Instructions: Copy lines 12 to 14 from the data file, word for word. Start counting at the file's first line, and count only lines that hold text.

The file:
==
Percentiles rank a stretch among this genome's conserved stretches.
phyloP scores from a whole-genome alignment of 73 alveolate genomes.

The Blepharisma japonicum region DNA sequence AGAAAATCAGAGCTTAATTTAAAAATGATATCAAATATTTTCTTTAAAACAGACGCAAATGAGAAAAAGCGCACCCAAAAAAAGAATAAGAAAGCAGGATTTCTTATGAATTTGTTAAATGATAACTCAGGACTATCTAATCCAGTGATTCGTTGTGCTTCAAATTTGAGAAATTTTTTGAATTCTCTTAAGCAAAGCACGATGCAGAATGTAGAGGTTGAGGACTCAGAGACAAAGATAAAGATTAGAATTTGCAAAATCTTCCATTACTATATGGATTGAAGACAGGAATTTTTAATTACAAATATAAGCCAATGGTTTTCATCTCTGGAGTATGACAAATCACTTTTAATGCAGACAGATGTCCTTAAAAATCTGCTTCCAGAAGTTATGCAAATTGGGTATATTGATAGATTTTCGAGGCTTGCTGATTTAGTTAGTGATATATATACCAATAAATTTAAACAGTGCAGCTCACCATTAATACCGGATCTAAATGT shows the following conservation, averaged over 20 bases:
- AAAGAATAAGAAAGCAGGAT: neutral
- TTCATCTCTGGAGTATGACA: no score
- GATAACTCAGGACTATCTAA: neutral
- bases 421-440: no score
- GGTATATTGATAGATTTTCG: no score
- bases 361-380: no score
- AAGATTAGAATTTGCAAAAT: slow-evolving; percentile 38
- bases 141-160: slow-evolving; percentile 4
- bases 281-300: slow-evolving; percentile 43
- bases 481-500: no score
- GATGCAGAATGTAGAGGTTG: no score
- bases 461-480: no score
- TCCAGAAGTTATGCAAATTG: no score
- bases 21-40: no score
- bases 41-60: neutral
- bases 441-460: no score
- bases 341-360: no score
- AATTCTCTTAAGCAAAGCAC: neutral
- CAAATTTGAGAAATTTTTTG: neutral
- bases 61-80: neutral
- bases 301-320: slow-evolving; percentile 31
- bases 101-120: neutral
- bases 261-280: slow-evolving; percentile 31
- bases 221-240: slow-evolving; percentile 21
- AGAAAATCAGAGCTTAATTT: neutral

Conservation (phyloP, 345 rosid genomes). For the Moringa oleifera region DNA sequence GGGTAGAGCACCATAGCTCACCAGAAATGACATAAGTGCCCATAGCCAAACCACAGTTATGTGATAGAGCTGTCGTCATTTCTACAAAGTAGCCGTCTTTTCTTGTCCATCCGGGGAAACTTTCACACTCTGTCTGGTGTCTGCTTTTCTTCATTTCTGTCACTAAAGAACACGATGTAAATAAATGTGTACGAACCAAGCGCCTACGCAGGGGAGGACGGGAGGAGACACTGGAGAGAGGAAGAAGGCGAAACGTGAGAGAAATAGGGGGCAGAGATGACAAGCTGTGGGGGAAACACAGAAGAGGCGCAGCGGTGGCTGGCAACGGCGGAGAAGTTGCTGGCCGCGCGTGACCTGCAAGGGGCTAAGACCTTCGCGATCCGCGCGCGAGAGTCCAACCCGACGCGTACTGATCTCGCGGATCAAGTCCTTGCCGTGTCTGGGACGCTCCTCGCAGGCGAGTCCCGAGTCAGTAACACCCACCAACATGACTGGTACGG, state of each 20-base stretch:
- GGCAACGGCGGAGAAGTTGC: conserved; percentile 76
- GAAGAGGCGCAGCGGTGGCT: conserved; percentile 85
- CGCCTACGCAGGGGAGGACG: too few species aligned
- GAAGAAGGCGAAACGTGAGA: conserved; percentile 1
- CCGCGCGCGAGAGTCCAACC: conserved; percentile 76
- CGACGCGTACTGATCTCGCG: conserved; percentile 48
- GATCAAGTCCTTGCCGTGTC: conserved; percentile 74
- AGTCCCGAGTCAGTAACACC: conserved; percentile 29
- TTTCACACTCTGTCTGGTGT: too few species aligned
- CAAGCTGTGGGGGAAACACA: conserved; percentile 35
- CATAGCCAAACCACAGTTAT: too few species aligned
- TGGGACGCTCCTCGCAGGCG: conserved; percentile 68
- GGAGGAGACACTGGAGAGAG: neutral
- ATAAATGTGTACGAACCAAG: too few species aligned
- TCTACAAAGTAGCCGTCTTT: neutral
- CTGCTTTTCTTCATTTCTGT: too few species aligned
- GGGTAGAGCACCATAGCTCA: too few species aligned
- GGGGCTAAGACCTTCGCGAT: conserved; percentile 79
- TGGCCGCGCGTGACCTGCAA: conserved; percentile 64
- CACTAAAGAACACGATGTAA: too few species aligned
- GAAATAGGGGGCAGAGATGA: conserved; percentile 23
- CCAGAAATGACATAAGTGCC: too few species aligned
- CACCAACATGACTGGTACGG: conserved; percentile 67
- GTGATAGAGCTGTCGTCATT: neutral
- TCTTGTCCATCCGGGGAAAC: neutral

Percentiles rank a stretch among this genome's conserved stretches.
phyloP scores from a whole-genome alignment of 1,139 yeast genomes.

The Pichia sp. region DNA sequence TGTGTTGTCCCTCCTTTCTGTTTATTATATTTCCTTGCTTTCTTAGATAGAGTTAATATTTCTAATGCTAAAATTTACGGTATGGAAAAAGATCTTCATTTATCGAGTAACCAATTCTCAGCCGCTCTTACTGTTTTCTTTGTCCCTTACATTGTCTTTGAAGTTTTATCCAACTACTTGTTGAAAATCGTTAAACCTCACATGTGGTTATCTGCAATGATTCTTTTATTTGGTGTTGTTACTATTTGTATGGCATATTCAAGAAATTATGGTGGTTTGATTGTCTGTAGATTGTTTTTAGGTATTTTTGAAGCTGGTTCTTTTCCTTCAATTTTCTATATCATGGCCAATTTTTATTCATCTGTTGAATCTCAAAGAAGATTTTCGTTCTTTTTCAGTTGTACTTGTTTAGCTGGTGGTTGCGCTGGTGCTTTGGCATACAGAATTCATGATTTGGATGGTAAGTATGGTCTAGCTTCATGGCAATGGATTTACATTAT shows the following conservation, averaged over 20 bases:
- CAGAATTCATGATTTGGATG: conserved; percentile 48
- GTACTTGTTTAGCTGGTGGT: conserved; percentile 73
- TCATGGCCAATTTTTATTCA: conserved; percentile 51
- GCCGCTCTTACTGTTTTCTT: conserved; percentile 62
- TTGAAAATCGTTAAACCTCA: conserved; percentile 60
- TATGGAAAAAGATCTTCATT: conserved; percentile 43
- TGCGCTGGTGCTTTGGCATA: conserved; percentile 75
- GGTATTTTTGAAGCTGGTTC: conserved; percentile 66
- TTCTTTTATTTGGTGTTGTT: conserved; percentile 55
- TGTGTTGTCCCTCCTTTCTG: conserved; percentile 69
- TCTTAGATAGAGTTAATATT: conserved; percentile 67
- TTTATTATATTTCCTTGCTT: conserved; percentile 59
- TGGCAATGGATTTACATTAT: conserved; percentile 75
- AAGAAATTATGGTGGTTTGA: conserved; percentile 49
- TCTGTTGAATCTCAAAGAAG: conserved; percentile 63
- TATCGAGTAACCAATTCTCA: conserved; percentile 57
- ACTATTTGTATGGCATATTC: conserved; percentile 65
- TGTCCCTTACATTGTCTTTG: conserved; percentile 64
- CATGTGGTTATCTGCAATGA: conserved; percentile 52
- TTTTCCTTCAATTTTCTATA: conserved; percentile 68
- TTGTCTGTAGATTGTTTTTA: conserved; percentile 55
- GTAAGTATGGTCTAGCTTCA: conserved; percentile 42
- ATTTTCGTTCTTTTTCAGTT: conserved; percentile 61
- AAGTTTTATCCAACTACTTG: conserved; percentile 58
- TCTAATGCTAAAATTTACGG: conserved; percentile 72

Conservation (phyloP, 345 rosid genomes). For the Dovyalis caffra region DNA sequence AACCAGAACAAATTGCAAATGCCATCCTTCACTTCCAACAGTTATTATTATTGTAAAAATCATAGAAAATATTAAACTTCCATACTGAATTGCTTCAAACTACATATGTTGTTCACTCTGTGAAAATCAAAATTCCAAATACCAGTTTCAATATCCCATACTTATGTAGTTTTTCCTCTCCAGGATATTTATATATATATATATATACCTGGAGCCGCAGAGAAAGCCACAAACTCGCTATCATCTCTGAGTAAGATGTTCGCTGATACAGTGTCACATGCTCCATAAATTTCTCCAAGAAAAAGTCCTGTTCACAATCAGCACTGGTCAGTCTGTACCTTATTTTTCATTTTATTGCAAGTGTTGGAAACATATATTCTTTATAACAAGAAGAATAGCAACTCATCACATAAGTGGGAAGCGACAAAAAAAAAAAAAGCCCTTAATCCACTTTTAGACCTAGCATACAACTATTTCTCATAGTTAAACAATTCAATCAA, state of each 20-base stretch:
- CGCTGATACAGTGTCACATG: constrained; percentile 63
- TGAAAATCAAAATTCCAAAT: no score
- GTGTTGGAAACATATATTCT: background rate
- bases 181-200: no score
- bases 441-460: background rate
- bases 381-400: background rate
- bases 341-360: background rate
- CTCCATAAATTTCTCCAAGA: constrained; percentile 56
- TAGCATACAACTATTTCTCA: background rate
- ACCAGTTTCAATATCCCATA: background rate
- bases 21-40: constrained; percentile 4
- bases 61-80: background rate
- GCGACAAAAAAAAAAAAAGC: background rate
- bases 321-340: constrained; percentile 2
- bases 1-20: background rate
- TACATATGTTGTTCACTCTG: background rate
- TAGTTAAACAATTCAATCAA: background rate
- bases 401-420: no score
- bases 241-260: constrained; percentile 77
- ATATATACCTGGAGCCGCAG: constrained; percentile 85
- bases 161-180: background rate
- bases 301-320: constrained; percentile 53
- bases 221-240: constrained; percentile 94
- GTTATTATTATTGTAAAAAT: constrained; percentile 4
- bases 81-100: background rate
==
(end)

- bases 281-300: slow-evolving; percentile 43
- bases 481-500: no score
- GATGCAGAATGTAGAGGTTG: no score